Eğitimde Performans Ölçüm Yazılımı

Teacher Katie Rieser once purchased a $700 student response system, better known as “clickers,” for her high school classroom with money she raised online. Now a new startup called Socrative is offering a way for teachers like her to create a similar tool with smartphones or laptops — for free.

Buying the clickers several years ago allowed Rieser to ask students an “exit” question at the end of each class that checked for both individual understanding of new concepts and common mistakes.

“It’s really helpful for me to have that right in front of me and be able to see what kids are understanding and what they’re not,” she says. “Even if it just comes down to, ‘Did he understand directions?’ ”

Other benefits of using a clicker system are obvious: Like students who might be too shy to raise their hands participate. It’s easy to track individual performance. And a teacher can theoretically give the class instant feedback. Plus, it makes grading quizzes easier. For all of these reasons, clickers have become a common teaching tool on many college campuses. One company announced last year that it had sold more than 1 million of them.

But $700 is a price that most classrooms can’t pay. And passing out hardware or setting up a system can be disruptive. It’s the latter point that eventually persuaded Rieser to favor Socrative’s free clicker solution, which she uses two or three times a week.

Socrative makes a web, iPhone and Android app that functions as a clicker system. After a teacher sets up an account, he or she receives a classroom number to give students. They simply enter the number in their phones or on a laptop and are ready to answer multiple choice questions, write short answers and compete in team challenges.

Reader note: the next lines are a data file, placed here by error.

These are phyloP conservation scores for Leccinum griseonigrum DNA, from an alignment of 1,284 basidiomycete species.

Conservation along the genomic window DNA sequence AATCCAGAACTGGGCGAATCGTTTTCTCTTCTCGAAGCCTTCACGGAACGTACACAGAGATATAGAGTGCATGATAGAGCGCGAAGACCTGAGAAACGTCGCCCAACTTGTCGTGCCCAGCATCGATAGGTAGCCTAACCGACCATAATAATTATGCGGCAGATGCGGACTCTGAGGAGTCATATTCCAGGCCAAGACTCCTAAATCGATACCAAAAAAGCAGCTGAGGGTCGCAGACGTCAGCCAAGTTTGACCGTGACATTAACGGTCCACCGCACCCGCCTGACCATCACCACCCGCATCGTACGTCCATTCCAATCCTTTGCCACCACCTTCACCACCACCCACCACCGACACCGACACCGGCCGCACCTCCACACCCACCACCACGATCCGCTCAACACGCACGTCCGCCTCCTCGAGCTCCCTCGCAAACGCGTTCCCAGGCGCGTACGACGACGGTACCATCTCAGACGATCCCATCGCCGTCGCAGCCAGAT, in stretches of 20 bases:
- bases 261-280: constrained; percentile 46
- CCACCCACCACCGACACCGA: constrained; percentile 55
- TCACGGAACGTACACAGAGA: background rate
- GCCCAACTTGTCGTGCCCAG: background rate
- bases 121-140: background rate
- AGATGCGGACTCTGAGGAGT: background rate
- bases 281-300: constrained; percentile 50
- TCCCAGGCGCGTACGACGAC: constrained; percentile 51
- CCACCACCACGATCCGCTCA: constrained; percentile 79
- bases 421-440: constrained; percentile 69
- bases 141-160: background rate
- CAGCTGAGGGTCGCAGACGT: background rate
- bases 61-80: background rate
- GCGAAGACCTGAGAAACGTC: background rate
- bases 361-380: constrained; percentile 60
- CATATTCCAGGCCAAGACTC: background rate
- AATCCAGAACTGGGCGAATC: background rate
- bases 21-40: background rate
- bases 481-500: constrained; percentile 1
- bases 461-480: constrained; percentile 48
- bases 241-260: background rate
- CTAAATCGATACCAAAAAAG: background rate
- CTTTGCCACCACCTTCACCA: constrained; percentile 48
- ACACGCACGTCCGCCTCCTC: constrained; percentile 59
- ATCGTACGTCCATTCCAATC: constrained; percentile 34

“They don’t have to create a user name and a password, it doesn’t have to be approved by an administrator, it doesn’t have to go through the school, we didn’t have to spend 45 minutes setting it up. … I get an excel sheet that I know what to do with,” she says.

Socrative co-founder Amit Maimon, who made the prototype while he was teaching a class at MIT’s Sloan School of Management, says about 3,000 teachers have signed up for the app since its beta launch without marketing in April. Eventually the company would like to sell a premium service with individualized performance data for schools, parents and students.

Is Socrative viable for all classrooms? Probably not. A 2009 survey by Blackboard and Project Tomorrow found that about 31% of ninth- to 12th-grade students had smartphones with Internet access. Rieser uses Socrative with a cart of laptops that travels between classrooms, but many schools don’t have as easy access to technology — even if such access is generally improving.

Still, launching a web application is a much smaller barrier to what Maimon calls “visible thinking” than purchasing specific hardware or complicated software for the task.

“There are no bells and whistles,” Rieser says. “And I think that’s intentional.”


Sanal Çalışma Grupları_Sosyal Medya ve Eğitim